Outside his trademark yellow van, white he uses to transport music gear, travel cross-country, and deliver beats to faithful fans, local DJ Cut La Whut can be found mixing different genres on his turntables.
Brian James, or “Cutter,” as he is affectionately known, is a master turntablist, blending house music, mid-tempo, breakbeats, and hip-hop.
Living in West Palm Beach, Florida, for a while, he was poised to enter the world of professional golf, but turned to music instead.
“I got into breakbeat sound in clubs in Florida,” he says. “It was huge back then, and I loved it, so I bought some records and turntables. I listened and learned what worked harmonically.”
As a teenager, James and his father visited Jackson from their hometown of Riverton, Wyoming, to hunt and snowboard. Jackson became home in the mid-’90s, and he learned from a host of local mentors including the beloved late King Weep and popular DJ Mikey Thunder.
“Being raised in a world of vinyl required infinite precision,” James says. “If you messed up a mix, you got booted off the decks.”
James worked with local promoter Dom Gagliardi to create Front Street Productions, which brought well-known DJ groups like Bassnectar and The Glitch Mob into Jackson to perform. “The DJ-centric lounge vibe didn’t exist back then,” James says.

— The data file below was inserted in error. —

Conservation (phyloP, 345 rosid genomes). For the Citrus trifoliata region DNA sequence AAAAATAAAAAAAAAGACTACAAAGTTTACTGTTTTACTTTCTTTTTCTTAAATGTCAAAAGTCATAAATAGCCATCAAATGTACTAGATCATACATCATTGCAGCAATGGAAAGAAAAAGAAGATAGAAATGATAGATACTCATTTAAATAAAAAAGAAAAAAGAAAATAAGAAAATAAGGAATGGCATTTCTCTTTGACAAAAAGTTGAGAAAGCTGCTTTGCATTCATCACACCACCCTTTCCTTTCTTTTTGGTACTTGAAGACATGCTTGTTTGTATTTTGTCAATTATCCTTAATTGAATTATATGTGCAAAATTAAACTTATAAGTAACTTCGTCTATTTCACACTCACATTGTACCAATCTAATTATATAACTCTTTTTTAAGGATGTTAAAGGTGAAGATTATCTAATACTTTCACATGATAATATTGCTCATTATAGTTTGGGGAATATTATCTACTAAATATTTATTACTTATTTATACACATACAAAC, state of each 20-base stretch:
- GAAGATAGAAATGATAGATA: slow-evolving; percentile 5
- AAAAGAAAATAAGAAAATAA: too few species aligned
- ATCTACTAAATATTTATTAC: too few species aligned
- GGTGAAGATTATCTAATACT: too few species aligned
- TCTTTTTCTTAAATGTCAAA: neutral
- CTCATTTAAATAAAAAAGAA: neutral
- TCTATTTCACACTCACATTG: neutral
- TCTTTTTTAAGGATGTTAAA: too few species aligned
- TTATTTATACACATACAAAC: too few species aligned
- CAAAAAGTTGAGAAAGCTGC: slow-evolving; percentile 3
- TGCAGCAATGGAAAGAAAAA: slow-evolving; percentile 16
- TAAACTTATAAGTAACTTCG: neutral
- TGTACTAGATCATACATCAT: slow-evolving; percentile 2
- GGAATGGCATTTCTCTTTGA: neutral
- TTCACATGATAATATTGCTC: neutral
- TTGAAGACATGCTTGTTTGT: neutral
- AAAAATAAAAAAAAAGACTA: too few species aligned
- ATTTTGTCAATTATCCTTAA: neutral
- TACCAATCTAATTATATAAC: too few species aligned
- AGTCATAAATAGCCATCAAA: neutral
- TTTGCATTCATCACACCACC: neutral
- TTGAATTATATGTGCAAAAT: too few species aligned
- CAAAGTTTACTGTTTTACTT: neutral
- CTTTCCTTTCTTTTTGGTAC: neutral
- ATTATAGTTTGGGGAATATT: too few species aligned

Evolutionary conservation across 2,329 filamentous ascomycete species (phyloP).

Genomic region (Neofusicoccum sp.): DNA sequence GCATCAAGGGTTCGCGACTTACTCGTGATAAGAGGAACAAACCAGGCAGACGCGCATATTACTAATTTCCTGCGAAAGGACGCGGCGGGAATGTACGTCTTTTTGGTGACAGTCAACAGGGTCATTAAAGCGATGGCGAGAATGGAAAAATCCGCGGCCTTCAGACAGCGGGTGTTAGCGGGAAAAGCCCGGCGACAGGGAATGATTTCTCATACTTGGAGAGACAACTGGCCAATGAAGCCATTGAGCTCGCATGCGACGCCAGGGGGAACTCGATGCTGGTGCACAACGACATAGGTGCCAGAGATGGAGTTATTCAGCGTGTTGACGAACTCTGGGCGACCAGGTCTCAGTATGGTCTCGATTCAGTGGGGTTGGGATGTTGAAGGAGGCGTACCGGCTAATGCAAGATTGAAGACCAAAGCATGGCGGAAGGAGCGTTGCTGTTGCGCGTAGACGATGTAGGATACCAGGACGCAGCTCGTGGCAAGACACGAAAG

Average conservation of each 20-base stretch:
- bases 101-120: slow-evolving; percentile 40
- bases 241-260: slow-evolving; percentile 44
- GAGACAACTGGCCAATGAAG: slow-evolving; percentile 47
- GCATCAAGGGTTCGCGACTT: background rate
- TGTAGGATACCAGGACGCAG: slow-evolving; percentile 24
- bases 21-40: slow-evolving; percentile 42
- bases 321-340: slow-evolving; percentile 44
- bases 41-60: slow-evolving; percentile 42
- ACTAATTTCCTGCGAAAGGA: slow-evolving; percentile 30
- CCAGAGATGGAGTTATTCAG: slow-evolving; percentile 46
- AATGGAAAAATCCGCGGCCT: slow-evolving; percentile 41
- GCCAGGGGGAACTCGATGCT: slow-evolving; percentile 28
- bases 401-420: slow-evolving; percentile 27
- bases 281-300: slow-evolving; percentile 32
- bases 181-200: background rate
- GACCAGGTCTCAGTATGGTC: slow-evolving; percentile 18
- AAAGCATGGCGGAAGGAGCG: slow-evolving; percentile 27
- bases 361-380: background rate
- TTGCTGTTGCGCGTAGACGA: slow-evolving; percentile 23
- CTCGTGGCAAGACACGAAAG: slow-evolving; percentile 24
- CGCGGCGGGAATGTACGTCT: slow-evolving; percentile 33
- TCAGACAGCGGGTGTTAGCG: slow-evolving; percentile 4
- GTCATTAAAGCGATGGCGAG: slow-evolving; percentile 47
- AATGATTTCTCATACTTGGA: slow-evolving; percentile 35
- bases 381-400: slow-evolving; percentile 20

But the 2006 Shambhala Festival in Canada was Cutter’s big break. “On my second year volunteering, the booking agent asked if I had any records,” he says. “It was one of the biggest game changers of my life.”
Now James lives on the Idaho side of the Tetons, and DJs local haunts in Teton Valley like the Knotty Pine Supper Club, Trap Bar, Wildlife Brewing, West Side Yard, and Tatanka Tavern. He mixes music at on-mountain events for Jackson Hole Ski and Snowboard Club, Jackson Hole Moose Hockey games, summer concert series Jackson Hole Live, and private events on both sides of the Tetons.
Beyond his DJ empire, James is also a passionate artist and painter, and he recently finished a 9-foot by 4-foot glass mosaic of the Tetons composed of nearly 10,000 pieces of mirror. “It took a lot of tedious focus,” he says. “I spent about 180 hours over five years on it.”
Despite his busy schedule, James still finds time for art, as well as snowboarding and golf.
He plays about 100 gigs a year, traveling all across the region and to the West Coast and Canada, but he always loves coming home.
“Music is part of our lifestyle in Jackson Hole,” he says. “Everyone enjoys a good time, and DJ parties are the ideal platform. Setting up turntables in the parking lot for an après session, and seeing a crowd converge is the essence of why I DJ, and why I live in a ski town.”